“Amazon RDS provides a fully featured MySQL database, so the code, applications, and tools that you use today with your existing MySQL databases work in Amazon RDS without modification. The service automatically handles common database administration tasks, such as setup and provisioning, patch management, and backup.”It is certainly an interesting offering for folks running MySQL, especially if you are managing you’re own MySQL instances in Amazon’s cloud infrastructure already. I didn’t see anywhere where it listed the storage engines that would be available with the offering, which would be the first blocker for moving to such a service (I’m guessing that it will offer both InnoDB and MyISAM, but it doesn’t say)
There are also some questions I have about how its back-up system works. It mentioned several times that backups can be done “automatically”, and that you can use file system snapshots to restore your database to “any point in time” once deployed on their service. I’m a little skeptical about that, as filesystem snapshots don’t necessarily just work (tm) when it comes to database backups, and MySQL backups are easy enough to get wrong in general, but it’s certainly testable and would be a nice approach to solving the problem if it works.
The other thing worth noting is that the service doesn’t offer replicated slaves, yet. From the Amazon RDS site, one of the new services they plan to offer “soon”:
“High Availability Offering — For developers and business who want additional resilience beyond the automated backups provided by Amazon RDS at no additional charge. With the high availability offer, developers and business can easily and cost-effectively provision synchronously replicated DB Instances in multiple availability zones (AZ’s), to protect against failure within a single location.”Well, that doesn’t sound like MySQL replicated slaves anyway, so running multiple services might still be a manual exercise. It’s actually an important detail in my book; while Amazon is talking up the ability to scale up the new RDS service, MySQL is probably the worst of the 5 major databases (Oracle, DB2, MS SQL, MySQL, Postgres) for scaling up a database instances; being designed far better for scaling out; so any tools to help with this operation are key factors to the new service for me.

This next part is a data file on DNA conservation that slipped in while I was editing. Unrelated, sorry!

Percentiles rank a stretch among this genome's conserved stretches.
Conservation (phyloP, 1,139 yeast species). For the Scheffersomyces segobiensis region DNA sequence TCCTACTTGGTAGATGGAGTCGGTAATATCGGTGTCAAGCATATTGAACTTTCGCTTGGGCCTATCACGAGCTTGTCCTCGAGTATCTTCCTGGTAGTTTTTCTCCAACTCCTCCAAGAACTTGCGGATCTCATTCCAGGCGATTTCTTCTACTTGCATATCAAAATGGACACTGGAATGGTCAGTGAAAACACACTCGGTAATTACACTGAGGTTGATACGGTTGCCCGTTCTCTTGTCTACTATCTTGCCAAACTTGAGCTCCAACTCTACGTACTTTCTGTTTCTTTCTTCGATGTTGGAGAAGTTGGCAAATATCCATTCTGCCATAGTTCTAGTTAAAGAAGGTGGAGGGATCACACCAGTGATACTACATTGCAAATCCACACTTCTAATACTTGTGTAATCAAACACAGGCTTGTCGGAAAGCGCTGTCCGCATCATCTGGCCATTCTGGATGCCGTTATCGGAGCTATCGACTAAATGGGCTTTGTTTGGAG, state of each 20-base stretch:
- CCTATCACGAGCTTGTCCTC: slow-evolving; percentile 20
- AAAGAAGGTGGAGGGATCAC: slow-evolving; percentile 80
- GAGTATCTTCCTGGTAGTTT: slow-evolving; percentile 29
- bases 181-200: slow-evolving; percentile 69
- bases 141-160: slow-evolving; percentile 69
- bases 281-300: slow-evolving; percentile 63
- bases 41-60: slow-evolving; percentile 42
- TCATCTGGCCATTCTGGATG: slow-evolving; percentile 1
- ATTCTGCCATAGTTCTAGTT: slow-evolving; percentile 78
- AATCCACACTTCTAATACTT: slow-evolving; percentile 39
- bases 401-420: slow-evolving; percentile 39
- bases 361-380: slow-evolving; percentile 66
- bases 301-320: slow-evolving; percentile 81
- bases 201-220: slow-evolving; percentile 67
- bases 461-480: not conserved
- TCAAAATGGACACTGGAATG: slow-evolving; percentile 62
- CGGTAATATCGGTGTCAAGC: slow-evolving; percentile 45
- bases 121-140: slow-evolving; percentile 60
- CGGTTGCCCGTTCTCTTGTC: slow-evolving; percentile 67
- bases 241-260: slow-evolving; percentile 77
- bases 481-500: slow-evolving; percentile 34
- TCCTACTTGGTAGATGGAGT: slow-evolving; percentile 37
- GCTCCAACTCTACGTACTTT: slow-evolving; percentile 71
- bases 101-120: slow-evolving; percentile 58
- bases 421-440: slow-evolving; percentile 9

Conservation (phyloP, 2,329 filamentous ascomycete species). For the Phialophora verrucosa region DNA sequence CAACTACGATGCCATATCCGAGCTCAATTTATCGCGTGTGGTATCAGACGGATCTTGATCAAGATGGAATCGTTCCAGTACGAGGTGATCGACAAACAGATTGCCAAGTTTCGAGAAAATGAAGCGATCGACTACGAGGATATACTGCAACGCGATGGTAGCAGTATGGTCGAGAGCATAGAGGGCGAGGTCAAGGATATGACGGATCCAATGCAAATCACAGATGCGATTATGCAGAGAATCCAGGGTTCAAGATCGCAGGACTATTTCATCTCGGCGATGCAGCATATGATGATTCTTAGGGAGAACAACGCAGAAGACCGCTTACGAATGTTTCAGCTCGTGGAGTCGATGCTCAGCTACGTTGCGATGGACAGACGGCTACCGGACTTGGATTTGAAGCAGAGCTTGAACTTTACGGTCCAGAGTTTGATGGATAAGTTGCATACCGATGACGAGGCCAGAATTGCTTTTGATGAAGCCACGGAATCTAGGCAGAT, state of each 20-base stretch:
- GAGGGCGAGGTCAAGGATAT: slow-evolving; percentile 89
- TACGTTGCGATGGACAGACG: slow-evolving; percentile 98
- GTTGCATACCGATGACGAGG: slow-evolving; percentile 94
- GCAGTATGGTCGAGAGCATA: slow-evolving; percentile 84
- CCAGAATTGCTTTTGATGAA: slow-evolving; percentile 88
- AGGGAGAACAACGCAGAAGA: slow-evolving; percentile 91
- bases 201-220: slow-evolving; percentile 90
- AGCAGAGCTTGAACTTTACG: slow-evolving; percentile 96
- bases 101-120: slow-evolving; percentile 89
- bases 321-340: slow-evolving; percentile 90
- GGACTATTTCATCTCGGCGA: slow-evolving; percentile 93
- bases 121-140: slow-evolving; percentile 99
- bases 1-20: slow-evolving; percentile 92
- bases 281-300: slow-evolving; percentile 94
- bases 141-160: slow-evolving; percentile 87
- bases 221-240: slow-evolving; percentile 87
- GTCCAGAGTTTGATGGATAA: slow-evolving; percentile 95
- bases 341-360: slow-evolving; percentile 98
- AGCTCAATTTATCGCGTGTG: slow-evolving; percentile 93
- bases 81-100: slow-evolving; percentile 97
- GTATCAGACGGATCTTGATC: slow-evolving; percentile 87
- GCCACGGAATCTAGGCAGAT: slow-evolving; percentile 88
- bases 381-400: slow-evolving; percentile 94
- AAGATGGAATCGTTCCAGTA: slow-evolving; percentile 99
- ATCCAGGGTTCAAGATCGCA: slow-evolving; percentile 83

Speaking of scaling up, tucked away in the overall Amazon RDS announcement is also the announcement of new higher class EC2 instances, designed with running databases in mind.
\* Double Extra Large: 34.2 GB memory, 13 ECU (4 virtual cores with 3.25 ECU each), 850 GB storage, 64-bit platform \* Quadruple Extra Large: 68.4 GB memory, 26 ECU (8 virtual cores with 3.25 ECU each), 1690 GB storage, 64-bit platformPerhaps I’m just biased by the number of large scale instances we work with, but 32GB seems about the baseline of where I’d want to start out with for my database servers, so these new instances look promising. These EC2 instances aren’t tied to the RDS service, you can run Oracle, Postgres, or whatever on them. I’d still like to see this scale up more (if folks running Postgres could go from the current “large” instance up to a 32 core, 256/512GB machine without having to get new hardware… the software could handle that and there would be no additional licensing… well that would be pretty compelling).
Anyway, Amazon has made a pretty big move into the database space with these announcements. I’m kind of curious what impact this might have on Microsoft’s Azure service actually. Anyway, I’d encourage you to check out the new Amazon RDS site, and the new EC2 instance information (they’ve lowered some prices btw).